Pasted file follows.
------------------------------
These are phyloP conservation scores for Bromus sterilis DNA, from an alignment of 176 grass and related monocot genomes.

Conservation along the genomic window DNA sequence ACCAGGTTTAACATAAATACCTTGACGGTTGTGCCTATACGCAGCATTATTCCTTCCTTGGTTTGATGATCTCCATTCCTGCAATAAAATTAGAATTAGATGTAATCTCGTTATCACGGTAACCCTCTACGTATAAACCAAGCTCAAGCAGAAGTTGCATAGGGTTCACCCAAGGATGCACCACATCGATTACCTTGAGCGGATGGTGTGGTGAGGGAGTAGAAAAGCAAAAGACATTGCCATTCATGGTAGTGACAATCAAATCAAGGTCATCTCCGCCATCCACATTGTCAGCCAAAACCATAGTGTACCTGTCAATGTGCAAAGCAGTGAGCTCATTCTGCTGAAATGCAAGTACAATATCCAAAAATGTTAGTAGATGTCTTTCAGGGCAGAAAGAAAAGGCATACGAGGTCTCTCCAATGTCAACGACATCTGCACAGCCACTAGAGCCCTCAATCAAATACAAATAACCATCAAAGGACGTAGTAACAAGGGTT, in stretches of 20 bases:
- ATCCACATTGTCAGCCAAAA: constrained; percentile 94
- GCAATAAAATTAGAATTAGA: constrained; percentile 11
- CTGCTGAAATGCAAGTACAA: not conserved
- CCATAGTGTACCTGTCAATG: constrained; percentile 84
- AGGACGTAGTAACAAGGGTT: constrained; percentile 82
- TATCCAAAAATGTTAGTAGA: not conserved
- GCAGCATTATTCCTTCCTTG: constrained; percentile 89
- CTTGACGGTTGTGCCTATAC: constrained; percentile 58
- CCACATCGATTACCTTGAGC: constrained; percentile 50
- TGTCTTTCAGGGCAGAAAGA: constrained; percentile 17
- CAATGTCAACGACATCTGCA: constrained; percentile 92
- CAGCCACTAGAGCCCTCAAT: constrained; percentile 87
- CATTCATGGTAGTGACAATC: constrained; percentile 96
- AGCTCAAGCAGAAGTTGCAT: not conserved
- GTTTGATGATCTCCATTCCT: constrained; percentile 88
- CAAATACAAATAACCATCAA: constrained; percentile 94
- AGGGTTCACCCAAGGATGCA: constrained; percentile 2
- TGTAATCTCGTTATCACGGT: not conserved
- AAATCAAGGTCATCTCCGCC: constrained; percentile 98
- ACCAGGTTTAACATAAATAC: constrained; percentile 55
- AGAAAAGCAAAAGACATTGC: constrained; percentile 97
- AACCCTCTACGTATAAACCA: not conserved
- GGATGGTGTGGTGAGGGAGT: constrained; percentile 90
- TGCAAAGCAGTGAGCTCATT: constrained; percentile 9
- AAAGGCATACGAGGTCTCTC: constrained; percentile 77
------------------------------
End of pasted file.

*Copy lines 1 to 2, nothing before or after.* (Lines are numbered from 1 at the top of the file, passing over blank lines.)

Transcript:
These are phyloP conservation scores for Bromus sterilis DNA, from an alignment of 176 grass and related monocot genomes.

Conservation along the genomic window DNA sequence ACCAGGTTTAACATAAATACCTTGACGGTTGTGCCTATACGCAGCATTATTCCTTCCTTGGTTTGATGATCTCCATTCCTGCAATAAAATTAGAATTAGATGTAATCTCGTTATCACGGTAACCCTCTACGTATAAACCAAGCTCAAGCAGAAGTTGCATAGGGTTCACCCAAGGATGCACCACATCGATTACCTTGAGCGGATGGTGTGGTGAGGGAGTAGAAAAGCAAAAGACATTGCCATTCATGGTAGTGACAATCAAATCAAGGTCATCTCCGCCATCCACATTGTCAGCCAAAACCATAGTGTACCTGTCAATGTGCAAAGCAGTGAGCTCATTCTGCTGAAATGCAAGTACAATATCCAAAAATGTTAGTAGATGTCTTTCAGGGCAGAAAGAAAAGGCATACGAGGTCTCTCCAATGTCAACGACATCTGCACAGCCACTAGAGCCCTCAATCAAATACAAATAACCATCAAAGGACGTAGTAACAAGGGTT, in stretches of 20 bases: